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Another assisting surgeon tied off severed blood vessels while Price Thomas worked to remove the lung. A fourth doctor pumped weak solutions of sugar and salt into a vein in the King's ankle, to guard against shock, or gave him blood transfusions if they were necessary. The sterile nurse busily passed threaded needles, and still another nurse adjusted the lights and mopped the surgeons' sweaty brows. Price Thomas and his assistants closed the wound and bandaged the torso.
Instead of Sixpence. The King was wheeled to his own room and infusions were resumed. For two days, he needed sedatives (British doctors favor morphine), and was given only sips of water or juices while he was kept in much the same position as during the operation. After that, Patient George was put on a soft diet, from soft-boiled eggs to such delicacies as steamed fish. Because of his old trouble with poor circulation, it was essential for the King to have a few minutes out of bed each day, as soon as his strength permitted.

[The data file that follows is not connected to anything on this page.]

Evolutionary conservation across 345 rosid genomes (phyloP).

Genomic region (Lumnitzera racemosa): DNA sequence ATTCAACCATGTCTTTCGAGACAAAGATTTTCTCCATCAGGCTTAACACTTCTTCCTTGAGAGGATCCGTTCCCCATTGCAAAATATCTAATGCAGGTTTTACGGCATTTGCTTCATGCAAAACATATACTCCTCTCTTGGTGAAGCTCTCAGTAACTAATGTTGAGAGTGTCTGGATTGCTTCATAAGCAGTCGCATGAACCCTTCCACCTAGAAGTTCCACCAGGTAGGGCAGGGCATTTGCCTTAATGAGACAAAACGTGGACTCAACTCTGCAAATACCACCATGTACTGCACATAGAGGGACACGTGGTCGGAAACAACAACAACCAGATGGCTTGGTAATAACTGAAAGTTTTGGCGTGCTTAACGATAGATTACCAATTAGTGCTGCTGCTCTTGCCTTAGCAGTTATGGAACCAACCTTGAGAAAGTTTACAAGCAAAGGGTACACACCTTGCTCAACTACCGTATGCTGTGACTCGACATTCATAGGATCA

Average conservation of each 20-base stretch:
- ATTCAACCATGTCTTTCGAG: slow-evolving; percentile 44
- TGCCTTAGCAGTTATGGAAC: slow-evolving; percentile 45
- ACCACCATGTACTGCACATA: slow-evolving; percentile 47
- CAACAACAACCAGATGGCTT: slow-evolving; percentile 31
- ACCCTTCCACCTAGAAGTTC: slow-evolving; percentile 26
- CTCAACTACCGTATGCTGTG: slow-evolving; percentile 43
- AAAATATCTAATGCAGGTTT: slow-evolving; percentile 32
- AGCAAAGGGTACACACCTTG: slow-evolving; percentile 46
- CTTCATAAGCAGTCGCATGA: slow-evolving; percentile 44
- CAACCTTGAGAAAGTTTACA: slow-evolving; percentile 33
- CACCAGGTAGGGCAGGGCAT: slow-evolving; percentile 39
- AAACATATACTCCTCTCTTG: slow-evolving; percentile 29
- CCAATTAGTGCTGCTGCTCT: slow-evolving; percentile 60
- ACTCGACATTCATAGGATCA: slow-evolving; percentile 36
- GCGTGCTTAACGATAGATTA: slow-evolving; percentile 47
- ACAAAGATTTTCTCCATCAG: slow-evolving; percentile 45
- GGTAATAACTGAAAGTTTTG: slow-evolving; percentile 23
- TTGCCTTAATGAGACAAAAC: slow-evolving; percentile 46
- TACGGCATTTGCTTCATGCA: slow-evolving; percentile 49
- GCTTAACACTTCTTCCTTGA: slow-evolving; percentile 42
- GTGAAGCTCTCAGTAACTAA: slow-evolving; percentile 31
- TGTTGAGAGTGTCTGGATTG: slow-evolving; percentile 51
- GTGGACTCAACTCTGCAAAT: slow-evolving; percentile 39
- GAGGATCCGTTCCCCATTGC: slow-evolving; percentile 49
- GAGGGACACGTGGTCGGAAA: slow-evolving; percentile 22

British papers proudly quoted Surgeon Price Thomas: "The King is the best patient I ever had. Not only is he brave, but he is full of humor. And he is just like an ordinary individual to deal with." Like the rest of the King's doctors, Price Thomas does not get a sixpence for his services. His likeliest reward: the right to replace the Mr. in front of his name (surgeons in Britain are not called "Dr.") with Sir.